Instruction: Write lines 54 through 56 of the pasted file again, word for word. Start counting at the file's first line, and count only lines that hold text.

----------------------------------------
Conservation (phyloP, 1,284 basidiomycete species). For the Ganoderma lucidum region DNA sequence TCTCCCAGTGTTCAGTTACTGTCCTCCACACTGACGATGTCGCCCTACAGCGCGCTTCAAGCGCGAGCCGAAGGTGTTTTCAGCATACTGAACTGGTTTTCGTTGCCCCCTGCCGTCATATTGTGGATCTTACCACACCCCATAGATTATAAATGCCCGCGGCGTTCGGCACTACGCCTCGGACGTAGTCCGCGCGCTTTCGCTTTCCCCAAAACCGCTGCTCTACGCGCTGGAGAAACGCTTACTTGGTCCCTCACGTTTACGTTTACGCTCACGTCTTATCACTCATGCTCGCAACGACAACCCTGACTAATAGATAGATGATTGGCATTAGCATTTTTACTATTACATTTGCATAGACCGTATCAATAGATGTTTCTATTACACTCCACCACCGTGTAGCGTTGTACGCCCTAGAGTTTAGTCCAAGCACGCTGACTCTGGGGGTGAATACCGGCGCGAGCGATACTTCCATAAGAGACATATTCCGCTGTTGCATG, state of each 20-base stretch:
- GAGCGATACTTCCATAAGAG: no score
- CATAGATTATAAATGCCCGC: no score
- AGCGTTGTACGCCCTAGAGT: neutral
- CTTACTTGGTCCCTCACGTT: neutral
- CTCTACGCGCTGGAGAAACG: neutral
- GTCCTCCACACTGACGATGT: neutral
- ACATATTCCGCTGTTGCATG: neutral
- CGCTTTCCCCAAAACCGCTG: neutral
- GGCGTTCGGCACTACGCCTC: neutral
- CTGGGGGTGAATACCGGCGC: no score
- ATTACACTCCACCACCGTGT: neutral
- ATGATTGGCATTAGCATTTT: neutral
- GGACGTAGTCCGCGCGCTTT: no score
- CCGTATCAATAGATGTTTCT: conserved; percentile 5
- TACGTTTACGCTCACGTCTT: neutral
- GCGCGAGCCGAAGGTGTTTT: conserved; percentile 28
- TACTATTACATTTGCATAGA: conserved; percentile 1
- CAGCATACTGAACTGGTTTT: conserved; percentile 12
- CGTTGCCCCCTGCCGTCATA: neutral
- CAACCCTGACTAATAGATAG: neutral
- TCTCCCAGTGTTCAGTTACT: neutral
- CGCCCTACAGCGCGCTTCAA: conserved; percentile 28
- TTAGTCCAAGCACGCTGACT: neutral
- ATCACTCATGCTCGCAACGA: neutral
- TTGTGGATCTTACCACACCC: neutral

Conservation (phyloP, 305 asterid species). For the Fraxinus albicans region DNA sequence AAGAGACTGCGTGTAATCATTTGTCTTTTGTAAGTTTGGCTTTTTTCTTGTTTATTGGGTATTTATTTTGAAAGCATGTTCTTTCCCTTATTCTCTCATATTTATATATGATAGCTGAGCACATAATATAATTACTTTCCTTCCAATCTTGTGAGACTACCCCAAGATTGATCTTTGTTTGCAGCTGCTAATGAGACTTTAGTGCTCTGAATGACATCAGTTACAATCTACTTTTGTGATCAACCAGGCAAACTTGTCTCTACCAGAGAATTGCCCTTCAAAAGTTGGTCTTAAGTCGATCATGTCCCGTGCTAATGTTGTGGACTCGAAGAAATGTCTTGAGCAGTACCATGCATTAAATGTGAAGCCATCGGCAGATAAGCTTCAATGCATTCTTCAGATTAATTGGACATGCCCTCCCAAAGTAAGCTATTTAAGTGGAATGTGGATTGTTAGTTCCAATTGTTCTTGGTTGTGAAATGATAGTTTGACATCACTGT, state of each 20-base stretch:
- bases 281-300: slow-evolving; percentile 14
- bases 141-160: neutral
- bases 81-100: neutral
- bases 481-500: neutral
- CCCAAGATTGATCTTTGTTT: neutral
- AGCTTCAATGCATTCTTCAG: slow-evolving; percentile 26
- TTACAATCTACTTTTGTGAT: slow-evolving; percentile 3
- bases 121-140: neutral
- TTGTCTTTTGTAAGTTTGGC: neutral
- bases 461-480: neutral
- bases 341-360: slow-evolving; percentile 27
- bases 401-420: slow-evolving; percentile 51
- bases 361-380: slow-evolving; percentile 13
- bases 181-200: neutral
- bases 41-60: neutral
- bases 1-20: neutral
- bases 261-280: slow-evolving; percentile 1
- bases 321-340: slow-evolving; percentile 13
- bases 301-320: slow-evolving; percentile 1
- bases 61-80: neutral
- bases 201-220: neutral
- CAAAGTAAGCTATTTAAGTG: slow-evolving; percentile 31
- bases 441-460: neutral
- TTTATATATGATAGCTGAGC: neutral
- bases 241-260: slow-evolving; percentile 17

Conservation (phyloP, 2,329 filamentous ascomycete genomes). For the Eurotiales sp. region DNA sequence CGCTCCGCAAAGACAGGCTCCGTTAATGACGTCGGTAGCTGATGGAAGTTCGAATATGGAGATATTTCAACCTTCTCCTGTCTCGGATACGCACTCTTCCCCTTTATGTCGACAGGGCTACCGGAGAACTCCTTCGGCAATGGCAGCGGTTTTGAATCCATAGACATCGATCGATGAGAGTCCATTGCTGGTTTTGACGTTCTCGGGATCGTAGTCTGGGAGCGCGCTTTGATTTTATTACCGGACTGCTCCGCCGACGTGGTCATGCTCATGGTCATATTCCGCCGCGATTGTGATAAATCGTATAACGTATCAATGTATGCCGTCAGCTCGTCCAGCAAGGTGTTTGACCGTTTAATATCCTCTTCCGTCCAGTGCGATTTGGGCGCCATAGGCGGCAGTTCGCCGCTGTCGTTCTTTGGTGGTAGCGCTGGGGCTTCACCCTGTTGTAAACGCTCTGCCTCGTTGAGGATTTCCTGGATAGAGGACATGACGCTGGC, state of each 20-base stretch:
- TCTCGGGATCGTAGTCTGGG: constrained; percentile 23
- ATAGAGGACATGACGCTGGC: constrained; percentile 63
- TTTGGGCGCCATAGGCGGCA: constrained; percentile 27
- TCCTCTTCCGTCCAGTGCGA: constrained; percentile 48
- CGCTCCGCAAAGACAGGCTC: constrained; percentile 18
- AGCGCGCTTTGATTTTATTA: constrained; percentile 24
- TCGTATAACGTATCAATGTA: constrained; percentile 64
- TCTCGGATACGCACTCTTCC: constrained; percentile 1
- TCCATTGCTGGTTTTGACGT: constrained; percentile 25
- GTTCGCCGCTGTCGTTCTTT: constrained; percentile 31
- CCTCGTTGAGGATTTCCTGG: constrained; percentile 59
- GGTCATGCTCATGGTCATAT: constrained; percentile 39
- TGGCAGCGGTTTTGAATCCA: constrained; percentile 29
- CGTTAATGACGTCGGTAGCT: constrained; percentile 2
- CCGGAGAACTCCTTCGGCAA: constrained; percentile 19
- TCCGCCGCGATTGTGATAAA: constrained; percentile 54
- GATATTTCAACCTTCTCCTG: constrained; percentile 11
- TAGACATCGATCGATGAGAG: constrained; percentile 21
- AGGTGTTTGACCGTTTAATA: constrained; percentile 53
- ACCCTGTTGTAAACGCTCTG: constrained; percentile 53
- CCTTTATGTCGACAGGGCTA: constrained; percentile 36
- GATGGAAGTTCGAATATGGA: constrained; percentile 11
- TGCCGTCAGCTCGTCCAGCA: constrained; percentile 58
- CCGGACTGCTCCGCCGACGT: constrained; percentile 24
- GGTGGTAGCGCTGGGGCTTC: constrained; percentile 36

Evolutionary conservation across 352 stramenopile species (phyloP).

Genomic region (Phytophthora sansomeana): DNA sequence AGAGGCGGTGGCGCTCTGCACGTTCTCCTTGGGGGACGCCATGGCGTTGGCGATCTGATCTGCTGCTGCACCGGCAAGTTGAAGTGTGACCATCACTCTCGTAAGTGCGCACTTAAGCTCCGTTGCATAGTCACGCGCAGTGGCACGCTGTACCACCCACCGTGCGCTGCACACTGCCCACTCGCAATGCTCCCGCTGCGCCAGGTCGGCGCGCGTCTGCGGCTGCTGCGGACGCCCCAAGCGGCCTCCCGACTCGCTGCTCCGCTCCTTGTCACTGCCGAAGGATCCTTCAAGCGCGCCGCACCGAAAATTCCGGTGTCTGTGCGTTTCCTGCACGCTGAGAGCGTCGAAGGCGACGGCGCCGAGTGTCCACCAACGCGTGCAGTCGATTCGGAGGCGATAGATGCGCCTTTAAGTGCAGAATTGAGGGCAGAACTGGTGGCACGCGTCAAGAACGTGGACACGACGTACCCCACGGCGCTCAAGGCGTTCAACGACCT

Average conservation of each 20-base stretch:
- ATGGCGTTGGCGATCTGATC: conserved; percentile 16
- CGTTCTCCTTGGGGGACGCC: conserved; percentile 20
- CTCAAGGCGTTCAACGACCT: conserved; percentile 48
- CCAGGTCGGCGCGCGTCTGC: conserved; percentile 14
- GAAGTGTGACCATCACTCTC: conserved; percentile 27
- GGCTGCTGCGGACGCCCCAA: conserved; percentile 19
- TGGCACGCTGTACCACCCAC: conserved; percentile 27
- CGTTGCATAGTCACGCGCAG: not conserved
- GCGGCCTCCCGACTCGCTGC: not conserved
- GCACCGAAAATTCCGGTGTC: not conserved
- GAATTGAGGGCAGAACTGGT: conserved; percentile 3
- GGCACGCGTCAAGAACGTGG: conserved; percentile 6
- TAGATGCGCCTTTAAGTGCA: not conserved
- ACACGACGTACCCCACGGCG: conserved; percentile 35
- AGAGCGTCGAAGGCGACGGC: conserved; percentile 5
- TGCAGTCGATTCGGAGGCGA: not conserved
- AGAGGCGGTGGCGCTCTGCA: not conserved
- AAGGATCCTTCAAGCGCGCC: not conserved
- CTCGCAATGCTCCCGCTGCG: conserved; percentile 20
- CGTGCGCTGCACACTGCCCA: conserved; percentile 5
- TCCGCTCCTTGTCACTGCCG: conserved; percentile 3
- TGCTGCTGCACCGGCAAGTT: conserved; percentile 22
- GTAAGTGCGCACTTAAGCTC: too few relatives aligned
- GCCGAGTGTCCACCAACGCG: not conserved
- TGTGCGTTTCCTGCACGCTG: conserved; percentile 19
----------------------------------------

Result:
- TCTCGGGATCGTAGTCTGGG: constrained; percentile 23
- ATAGAGGACATGACGCTGGC: constrained; percentile 63
- TTTGGGCGCCATAGGCGGCA: constrained; percentile 27